Social conservatives go on to say that if we make distinctions about the value of different lives, if we downgrade those who are physically alive but mentally incapacitated, if we say that some people can be more easily moved toward death than others, then the strong will prey upon the helpless, and the dignity of all our lives will be diminished...
The core belief that social liberals bring to cases like Ms. Schiavo's is that the quality of life is a fundamental human value. They don't emphasize the bright line between life and death; they describe a continuum between a fully lived life and a life that, by the sort of incapacity Terri Schiavo has suffered, is mere existence.
On one end of that continuum are those fortunate enough to be able to live fully - to decide and act, to experience the world and be free. On the other end are those who, tragically, can do none of these things, and who are merely existing.
Social liberals warn against vitalism, the elevation of physical existence over other values. They say it is up to each individual or family to draw their own line to define when life passes to mere existence.
The central weakness of the liberal case is that it is morally thin. Once you say that it is up to individuals or families to draw their own lines separating life from existence, and reasonable people will differ, then you are taking a fundamental issue out of the realm of morality and into the realm of relativism and mere taste....
If you surveyed the avalanche of TV and print commentary that descended upon us this week, you found social conservatives would start the discussion with a moral argument about the sanctity of life, and then social liberals would immediately start talking about jurisdictions, legalisms, politics and procedures. They were more comfortable talking about at what level the decision should be taken than what the decision should be.
The argument seems to be between the people who believe her family, who say Terri is treatable and would have wanted extraordinary measures taken to prolong her life, and those who side with her husband, who say she is in a persistent vegetative state, and that she would not have wanted such measures to be taken. Twenty-two judges have now found that the husband is credible, that he is acting in accordance with her wishes, and that he has the right to do so. They have further found that the parents case is based on faulty science, and have rejected all their petitions.
Nowhere has anyone stepped up to claim that extraordinary measures should be taken in ALL cases to prolong life whenever possible, which would be the natural conclusion one would reach if Brooks' characterization of the argument had any validity. Of the 2.3 million people in this country who die every year, 500,000 die with hospice assistance, foregoing all extraordinary measures. It would cause a health crisis of catastrophic proportions if the government suddenly said they did not have the right to make that choice, which is probably one of the reasons, cynical or otherwise, that nobody is making it.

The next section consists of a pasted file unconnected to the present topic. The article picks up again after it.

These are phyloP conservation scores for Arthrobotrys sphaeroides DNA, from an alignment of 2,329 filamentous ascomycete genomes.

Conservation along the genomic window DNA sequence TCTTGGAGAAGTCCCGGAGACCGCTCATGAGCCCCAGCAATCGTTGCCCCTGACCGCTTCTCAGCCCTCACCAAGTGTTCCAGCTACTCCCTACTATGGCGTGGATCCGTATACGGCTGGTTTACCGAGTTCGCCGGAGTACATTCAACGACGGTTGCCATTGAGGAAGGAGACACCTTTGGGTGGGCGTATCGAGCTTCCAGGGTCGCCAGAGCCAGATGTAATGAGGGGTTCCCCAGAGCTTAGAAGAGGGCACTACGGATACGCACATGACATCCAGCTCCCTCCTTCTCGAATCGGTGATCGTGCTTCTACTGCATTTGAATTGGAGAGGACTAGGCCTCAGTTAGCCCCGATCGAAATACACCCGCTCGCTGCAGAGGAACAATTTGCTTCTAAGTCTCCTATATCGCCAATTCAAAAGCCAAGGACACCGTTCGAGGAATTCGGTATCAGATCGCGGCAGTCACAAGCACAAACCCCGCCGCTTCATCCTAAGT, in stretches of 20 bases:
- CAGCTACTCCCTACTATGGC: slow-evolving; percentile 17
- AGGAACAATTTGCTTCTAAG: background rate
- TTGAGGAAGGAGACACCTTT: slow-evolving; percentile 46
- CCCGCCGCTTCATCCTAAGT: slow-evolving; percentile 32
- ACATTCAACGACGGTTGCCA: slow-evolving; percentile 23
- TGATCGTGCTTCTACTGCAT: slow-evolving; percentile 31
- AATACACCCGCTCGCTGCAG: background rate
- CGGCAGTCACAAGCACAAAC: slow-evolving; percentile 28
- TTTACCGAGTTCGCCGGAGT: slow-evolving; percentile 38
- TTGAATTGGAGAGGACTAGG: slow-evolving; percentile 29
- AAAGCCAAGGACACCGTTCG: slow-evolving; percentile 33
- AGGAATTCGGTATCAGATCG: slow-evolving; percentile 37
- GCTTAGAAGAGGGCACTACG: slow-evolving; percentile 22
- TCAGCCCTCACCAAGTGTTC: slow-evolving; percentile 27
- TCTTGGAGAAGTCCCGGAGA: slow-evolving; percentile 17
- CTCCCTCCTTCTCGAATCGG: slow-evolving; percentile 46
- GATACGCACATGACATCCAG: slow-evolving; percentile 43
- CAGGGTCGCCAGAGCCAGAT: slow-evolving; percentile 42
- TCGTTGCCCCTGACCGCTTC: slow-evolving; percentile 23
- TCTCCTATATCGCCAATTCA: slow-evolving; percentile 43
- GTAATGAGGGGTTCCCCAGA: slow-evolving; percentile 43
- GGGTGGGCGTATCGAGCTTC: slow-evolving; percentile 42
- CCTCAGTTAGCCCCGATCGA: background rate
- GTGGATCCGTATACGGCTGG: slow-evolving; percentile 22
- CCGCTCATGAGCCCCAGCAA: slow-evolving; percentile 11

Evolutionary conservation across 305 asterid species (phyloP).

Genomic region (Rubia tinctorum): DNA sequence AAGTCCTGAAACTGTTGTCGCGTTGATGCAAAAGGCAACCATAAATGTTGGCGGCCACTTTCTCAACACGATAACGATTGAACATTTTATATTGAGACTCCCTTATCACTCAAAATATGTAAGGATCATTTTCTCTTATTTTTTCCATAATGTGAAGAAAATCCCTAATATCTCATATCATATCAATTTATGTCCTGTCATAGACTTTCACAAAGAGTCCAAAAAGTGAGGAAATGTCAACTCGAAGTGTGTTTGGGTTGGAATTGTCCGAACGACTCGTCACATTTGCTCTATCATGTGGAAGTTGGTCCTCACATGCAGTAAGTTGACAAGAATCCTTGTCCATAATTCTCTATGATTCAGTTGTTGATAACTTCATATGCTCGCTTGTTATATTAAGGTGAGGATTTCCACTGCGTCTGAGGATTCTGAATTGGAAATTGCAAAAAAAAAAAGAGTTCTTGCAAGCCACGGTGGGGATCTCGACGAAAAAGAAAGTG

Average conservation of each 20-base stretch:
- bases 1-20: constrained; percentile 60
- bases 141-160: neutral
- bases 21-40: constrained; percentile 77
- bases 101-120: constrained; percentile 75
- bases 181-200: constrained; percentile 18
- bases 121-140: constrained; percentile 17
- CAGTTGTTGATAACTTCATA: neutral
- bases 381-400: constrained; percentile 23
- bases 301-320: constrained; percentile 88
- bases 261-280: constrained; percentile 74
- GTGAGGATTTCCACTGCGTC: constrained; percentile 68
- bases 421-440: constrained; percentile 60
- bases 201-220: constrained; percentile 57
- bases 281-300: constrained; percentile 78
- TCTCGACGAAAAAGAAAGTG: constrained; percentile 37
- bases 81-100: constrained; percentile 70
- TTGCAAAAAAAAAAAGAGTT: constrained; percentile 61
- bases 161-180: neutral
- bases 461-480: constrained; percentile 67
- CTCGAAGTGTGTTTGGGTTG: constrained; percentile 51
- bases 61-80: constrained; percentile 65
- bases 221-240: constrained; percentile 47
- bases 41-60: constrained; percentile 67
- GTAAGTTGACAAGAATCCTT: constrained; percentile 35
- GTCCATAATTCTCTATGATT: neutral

I'm sure Brooks would dismiss me as one of those liberal pragmatists, but the fact remains -- nobody is making the argument he claims they are. The controvery is, has been and always will be -- is she treatable, and is her husband credible? Brooks is in the wilderness howling alone on this one.
Another Take on the Bobo article from John Huffman, who I think is more persuasive in his argument:
I obviously find the Brooks argument more substantial than you do. So I guess Brooks isn't in the wilderness howling alone -- I'm with him.
I'm in favor of hospice care for anyone who is conscious enought to make that decision which, and this is an assumption, is probably the vast majority of those who are in (or have been in) hospices. And, of course, the definition of "extraordinary measures" is going to vary from person to person.
Having said that, Brooks' treatment of the question of morality as it relates to the conservative and liberal positions is an interesting one. One of my major problems with current liberal thought is how relatively unhinged it has become from moral standards. I'm just old enough to remember that in the Sixties the liberal appeal was essentially a moral one: for social justice, equality of oppportunity and for the country to live up to the ideals both implicit and explicit in its founding documents. So much of liberalism now seems to be based on indulging any and all appetites while shunning personal responsibility and demonizing those who call for retraint.
Don't take that as a blanket indictment of all liberals or even liberalism in general, but as an observation about what I (and I think many Americans) find unsettling about the current state of liberalism.
Meanwhile, I'm not thrilled with conservatives who think making a profound contribution to society is putting a rock with the ten commandments chiseled into it in every public courthouse. Or who would string up every convicted murderer they could instantly after trial -- or before the trial. Or who believe homosexuals ought to be forced to never express affection, hide their true nature in shame, be restricted in employment and face prosecution for consenting acts between adults. That's cheap, easy, mean-spirited morality that doesn't really speak to contemporary life.
Liberalism needs to reclaim its moral heritage, and conservatism has to unhook itself from a dopey social issue agenda that's a dead-end for the way Americans really live.
(Photo courtesy stock.xchng)